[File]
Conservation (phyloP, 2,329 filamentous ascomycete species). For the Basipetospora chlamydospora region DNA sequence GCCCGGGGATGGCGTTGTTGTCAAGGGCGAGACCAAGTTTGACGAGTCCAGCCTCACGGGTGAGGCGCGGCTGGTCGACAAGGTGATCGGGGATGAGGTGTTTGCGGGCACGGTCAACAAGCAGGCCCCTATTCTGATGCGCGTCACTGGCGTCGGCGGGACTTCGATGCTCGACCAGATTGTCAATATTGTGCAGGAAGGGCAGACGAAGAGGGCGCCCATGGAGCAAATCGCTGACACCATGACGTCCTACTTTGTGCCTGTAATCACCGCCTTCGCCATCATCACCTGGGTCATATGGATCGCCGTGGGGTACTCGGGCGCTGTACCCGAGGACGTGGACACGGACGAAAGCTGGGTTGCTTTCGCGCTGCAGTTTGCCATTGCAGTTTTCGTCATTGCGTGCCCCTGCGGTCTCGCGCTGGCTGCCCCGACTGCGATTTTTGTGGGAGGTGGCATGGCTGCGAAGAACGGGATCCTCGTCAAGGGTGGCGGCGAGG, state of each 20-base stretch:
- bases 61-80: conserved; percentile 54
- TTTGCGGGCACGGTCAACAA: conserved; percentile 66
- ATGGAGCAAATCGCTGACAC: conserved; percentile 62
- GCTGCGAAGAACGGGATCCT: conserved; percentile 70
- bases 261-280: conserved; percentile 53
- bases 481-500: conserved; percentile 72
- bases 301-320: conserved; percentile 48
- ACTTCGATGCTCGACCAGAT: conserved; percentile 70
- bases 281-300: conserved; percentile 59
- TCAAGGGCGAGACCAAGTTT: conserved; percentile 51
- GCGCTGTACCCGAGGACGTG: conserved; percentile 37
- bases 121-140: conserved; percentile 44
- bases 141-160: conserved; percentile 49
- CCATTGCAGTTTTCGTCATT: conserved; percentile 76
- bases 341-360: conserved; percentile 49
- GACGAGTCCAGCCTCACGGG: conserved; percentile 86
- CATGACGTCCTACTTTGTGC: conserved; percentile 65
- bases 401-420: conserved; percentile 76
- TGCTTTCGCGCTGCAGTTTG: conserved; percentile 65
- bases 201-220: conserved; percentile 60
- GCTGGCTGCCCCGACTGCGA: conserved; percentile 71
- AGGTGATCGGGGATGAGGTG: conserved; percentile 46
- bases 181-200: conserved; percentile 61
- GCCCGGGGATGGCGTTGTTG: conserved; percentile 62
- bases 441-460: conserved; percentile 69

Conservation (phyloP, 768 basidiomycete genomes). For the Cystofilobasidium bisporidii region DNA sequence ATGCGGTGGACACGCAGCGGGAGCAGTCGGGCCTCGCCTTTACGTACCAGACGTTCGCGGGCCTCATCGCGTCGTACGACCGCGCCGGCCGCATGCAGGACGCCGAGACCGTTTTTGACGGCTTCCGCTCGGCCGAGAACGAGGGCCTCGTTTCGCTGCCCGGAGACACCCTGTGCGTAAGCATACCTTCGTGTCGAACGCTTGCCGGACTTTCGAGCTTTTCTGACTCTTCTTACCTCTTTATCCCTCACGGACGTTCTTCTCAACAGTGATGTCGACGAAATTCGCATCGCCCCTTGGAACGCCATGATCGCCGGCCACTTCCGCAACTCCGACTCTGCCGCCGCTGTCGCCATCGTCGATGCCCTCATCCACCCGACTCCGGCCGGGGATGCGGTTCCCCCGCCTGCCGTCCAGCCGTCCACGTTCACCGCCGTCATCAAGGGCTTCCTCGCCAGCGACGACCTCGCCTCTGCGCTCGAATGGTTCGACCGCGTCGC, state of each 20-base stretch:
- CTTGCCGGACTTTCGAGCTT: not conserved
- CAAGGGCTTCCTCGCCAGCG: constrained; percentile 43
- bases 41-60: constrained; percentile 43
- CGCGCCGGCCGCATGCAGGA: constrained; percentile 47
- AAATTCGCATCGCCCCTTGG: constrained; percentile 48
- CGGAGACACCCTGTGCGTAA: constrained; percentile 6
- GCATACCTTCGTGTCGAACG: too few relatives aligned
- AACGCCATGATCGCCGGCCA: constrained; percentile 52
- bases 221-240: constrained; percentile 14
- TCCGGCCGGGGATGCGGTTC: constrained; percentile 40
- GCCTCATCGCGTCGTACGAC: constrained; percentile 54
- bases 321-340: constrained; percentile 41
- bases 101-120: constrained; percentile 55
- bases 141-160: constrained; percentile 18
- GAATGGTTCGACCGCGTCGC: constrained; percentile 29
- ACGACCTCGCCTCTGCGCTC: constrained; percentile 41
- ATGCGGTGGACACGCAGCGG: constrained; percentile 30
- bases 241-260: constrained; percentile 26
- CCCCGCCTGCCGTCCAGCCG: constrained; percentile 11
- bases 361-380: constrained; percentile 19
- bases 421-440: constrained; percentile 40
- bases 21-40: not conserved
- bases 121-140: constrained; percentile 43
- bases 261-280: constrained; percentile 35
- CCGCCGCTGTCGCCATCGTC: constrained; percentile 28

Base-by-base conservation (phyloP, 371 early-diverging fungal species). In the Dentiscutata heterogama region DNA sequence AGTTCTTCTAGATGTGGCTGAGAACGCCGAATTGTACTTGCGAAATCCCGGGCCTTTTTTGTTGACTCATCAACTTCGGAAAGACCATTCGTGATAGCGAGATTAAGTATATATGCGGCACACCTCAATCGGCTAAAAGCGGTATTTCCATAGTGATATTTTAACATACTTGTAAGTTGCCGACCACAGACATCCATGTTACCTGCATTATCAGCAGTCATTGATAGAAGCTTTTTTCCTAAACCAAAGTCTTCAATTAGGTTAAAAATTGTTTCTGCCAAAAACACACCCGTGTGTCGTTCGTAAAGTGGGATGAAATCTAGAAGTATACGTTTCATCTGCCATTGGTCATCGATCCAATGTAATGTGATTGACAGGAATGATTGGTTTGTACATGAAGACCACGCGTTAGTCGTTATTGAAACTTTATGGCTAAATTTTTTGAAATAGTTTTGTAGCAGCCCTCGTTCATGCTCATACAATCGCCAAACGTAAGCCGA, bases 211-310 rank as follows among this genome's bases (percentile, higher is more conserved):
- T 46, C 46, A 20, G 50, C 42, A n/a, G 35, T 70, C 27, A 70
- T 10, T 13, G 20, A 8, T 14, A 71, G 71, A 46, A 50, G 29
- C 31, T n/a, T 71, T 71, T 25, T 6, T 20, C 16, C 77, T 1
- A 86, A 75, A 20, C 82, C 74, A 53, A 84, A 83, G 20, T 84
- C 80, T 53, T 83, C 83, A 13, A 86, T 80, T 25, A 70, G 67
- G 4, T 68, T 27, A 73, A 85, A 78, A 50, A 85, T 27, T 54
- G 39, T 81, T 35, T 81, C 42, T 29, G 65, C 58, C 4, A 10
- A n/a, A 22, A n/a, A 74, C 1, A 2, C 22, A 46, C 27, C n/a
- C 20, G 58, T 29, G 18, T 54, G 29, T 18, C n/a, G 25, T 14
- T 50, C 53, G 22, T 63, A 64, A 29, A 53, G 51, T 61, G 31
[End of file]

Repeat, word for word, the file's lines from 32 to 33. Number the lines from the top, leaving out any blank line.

- AAATTCGCATCGCCCCTTGG: constrained; percentile 48
- CGGAGACACCCTGTGCGTAA: constrained; percentile 6